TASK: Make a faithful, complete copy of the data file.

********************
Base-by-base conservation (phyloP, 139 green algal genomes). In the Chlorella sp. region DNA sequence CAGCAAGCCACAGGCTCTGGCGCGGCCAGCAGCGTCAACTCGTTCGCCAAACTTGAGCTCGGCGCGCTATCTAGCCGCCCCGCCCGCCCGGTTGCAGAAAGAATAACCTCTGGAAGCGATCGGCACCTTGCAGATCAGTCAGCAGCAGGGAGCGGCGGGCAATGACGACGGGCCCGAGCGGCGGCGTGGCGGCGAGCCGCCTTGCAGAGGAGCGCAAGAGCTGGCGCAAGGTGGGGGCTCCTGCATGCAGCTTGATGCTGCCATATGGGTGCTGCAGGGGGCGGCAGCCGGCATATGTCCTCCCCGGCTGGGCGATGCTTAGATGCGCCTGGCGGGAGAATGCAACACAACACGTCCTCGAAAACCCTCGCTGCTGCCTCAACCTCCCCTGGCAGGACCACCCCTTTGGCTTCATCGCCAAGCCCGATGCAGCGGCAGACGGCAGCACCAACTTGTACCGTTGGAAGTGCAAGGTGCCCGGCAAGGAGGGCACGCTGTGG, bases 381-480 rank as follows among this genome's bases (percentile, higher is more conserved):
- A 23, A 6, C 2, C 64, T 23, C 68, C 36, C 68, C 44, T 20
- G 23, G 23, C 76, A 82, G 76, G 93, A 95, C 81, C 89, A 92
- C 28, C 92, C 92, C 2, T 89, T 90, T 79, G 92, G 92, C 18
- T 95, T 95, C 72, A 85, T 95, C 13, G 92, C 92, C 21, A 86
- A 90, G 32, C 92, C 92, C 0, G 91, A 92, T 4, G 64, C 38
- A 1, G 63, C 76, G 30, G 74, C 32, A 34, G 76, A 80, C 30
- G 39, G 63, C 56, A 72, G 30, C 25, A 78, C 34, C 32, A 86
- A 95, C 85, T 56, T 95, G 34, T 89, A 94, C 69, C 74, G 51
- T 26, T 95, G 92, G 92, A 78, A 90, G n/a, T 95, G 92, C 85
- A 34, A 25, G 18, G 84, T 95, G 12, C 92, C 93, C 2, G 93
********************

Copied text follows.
Base-by-base conservation (phyloP, 139 green algal genomes). In the Chlorella sp. region DNA sequence CAGCAAGCCACAGGCTCTGGCGCGGCCAGCAGCGTCAACTCGTTCGCCAAACTTGAGCTCGGCGCGCTATCTAGCCGCCCCGCCCGCCCGGTTGCAGAAAGAATAACCTCTGGAAGCGATCGGCACCTTGCAGATCAGTCAGCAGCAGGGAGCGGCGGGCAATGACGACGGGCCCGAGCGGCGGCGTGGCGGCGAGCCGCCTTGCAGAGGAGCGCAAGAGCTGGCGCAAGGTGGGGGCTCCTGCATGCAGCTTGATGCTGCCATATGGGTGCTGCAGGGGGCGGCAGCCGGCATATGTCCTCCCCGGCTGGGCGATGCTTAGATGCGCCTGGCGGGAGAATGCAACACAACACGTCCTCGAAAACCCTCGCTGCTGCCTCAACCTCCCCTGGCAGGACCACCCCTTTGGCTTCATCGCCAAGCCCGATGCAGCGGCAGACGGCAGCACCAACTTGTACCGTTGGAAGTGCAAGGTGCCCGGCAAGGAGGGCACGCTGTGG, bases 381-480 rank as follows among this genome's bases (percentile, higher is more conserved):
- A 23, A 6, C 2, C 64, T 23, C 68, C 36, C 68, C 44, T 20
- G 23, G 23, C 76, A 82, G 76, G 93, A 95, C 81, C 89, A 92
- C 28, C 92, C 92, C 2, T 89, T 90, T 79, G 92, G 92, C 18
- T 95, T 95, C 72, A 85, T 95, C 13, G 92, C 92, C 21, A 86
- A 90, G 32, C 92, C 92, C 0, G 91, A 92, T 4, G 64, C 38
- A 1, G 63, C 76, G 30, G 74, C 32, A 34, G 76, A 80, C 30
- G 39, G 63, C 56, A 72, G 30, C 25, A 78, C 34, C 32, A 86
- A 95, C 85, T 56, T 95, G 34, T 89, A 94, C 69, C 74, G 51
- T 26, T 95, G 92, G 92, A 78, A 90, G n/a, T 95, G 92, C 85
- A 34, A 25, G 18, G 84, T 95, G 12, C 92, C 93, C 2, G 93